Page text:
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Will "Ginger" Change the World?Aired January 11, 2001 - 4:48 p.m. ET
THIS IS A RUSH TRANSCRIPT. THIS COPY MAY NOT BE IN ITS FINAL FORM AND MAY BE UPDATED.
LOU WATERS, CNN ANCHOR: We are now going to peak your curiosity about a project code-named "Ginger." Now, the mysterious new invention that we're about to talk about is said to be bigger than the PC or the Internet.
Here's what we know about Ginger: Inside.com says it is not a medical invention. It is, we're told, fun, easy to sell, has a positive effect on the environment. It's designed to replace dirty and expensive products. Have you got it yet? Who knows what Ginger is? We are told it's -- by its inventor, Dean Kamen, author Steve Kemper, who is doing a book on the invention -- the engineers involved with the project and its investors -- it's -- is it a new energy source, a transport device? How about a hovercraft?
We are told its parts fit into two duffel bags and some cardboard boxes. And it assembles in minutes with common household tools. I am confused. So, is Ginger a load of hype or are we in for another amazing invention? Inside.com's P.J. Marks broke this story that's creating the buzz. He joins us now from New York.
P.J., you are writing a story about a book that's about a secret.
P.J. MARKS, INSIDE.COM: Right. Exactly.
WATERS: Explain that one to me.
MARKS: The book was bought without the publisher or the agent knowing what the project or the invention is. That was sort of the intriguing part of the story, which then I pursued.
WATERS: How can you create a market for a book of this nature? When you read it, you don't know what you've just read about.
MARKS: Well, in fact, the people involved in the project are what is intriguing about it. Dean Kamen is world-renowned inventor and has invented things that have already changed our world: a drug insulin pump -- sorry, a portable insulin machine, a drug-fusion pump. He unveiled an IBOT, which is a sort of off-road four-wheel wheelchair that can stand on two wheels and bring you up to the height of an enabled body-standing person -- and climbs stairs, in addition.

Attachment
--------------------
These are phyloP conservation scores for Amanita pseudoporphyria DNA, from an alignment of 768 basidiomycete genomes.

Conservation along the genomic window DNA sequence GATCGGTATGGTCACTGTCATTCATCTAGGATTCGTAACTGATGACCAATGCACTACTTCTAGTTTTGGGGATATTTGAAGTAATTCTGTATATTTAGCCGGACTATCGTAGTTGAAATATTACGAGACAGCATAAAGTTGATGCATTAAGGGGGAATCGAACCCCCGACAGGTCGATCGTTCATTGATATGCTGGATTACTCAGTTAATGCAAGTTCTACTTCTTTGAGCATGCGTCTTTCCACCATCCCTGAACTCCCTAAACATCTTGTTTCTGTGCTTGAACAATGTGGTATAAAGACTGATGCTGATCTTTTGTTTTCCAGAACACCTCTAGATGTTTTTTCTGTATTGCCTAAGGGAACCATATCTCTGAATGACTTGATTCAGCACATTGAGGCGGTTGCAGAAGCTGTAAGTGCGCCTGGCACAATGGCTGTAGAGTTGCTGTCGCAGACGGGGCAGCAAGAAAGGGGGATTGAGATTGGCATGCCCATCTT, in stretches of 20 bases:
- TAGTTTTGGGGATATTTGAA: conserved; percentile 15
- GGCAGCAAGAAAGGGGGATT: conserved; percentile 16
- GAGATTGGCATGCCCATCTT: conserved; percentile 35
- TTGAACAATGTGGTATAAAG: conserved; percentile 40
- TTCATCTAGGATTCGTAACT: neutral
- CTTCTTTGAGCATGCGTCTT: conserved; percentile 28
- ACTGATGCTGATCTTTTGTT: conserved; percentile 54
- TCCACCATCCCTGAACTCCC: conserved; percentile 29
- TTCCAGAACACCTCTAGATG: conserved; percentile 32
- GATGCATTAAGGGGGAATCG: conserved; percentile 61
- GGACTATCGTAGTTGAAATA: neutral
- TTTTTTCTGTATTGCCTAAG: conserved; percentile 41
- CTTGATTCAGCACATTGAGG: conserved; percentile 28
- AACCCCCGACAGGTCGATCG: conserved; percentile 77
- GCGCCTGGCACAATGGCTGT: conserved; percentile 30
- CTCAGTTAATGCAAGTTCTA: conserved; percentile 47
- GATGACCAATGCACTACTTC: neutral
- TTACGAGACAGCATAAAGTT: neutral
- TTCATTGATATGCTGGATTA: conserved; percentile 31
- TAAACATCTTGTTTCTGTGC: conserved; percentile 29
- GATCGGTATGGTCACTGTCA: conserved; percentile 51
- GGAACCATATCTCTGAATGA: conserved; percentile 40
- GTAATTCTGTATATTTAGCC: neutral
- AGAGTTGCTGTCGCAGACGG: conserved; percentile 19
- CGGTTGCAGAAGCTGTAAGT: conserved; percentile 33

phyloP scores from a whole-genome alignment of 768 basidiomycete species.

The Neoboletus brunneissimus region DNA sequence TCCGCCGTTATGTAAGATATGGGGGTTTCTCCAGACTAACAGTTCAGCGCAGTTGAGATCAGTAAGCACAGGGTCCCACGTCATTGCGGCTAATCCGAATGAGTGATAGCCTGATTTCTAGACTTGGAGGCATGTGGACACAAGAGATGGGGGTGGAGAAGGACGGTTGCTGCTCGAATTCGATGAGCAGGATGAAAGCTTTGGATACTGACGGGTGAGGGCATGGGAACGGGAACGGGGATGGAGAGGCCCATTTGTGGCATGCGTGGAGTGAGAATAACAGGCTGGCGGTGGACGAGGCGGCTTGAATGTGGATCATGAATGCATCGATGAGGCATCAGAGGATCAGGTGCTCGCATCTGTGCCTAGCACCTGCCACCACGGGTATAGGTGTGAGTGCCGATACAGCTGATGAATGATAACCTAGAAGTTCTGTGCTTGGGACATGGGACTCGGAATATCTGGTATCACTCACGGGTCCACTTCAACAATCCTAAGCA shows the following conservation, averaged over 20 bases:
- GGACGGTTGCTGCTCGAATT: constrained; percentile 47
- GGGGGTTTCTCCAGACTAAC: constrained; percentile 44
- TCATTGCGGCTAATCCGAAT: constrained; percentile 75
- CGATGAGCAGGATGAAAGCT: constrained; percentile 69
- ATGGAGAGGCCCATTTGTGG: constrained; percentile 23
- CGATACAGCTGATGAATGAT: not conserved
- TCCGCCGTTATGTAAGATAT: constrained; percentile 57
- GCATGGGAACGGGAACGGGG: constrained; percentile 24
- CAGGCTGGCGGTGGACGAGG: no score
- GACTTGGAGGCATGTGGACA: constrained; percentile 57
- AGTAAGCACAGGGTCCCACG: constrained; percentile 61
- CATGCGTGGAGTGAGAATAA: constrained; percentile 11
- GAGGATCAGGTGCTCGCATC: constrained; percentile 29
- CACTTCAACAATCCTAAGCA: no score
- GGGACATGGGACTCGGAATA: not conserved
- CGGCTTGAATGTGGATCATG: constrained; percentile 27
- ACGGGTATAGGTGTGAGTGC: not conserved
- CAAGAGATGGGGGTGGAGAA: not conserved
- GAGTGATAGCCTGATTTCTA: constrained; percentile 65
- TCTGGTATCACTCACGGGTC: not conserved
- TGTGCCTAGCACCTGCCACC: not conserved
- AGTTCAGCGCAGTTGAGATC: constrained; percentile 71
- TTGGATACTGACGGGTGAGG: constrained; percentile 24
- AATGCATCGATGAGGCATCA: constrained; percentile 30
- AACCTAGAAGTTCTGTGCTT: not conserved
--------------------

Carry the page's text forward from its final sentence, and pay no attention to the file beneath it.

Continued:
So the money is that he is doing something brilliant, and that this book will tell what it is.
WATERS: Do we know that Jeff Bezos and Steve Jobs are invested in this project that we don't know about?
MARKS: I actually think they sit on the advisory board. John Doerr, who is a Silicon Valley venture capitalist, is invested in it.
WATERS: You have a quote in your Inside.com article from Jobs who says: "If enough people see the machine, you won't have to convince them to architect cities around it. It will just happen." Sounds like some monster. What could it possibly be?
MARKS: Well, I mean, I think that, as I talk about this more and more, I'm beginning to feel like it is maybe not necessarily one individual product. We know that there's at least two models of it, a metro version and a pro version. And there quite possibly could be many different models based on a concept, which is essentially what it is, is this concept that Dean Kamen has up with.
WATERS: Why this secrecy? Certainly not to sell a book.
MARKS: Oh, no, not at all. I mean, I think that the book proposal wasn't supposed to get out. And it certainly was just to document the progress of the invention from the start to the end: the ups and downs. The secrecy is -- obviously, Dean Kamen has something extraordinary he would like to protect. And that's -- you know, that's his right as a scientist.
WATERS: He's afraid, perhaps, that other people will pick up his idea and move ahead of him on it.
MARKS: Quite possibly, yes.
WATERS: OK. Well, we'll have to wait. You have tickled our imagination, anyway.
MARKS: Yes. Thank you so much.
WATERS: P.J. Marks on: What is it? We'll keep you posted.
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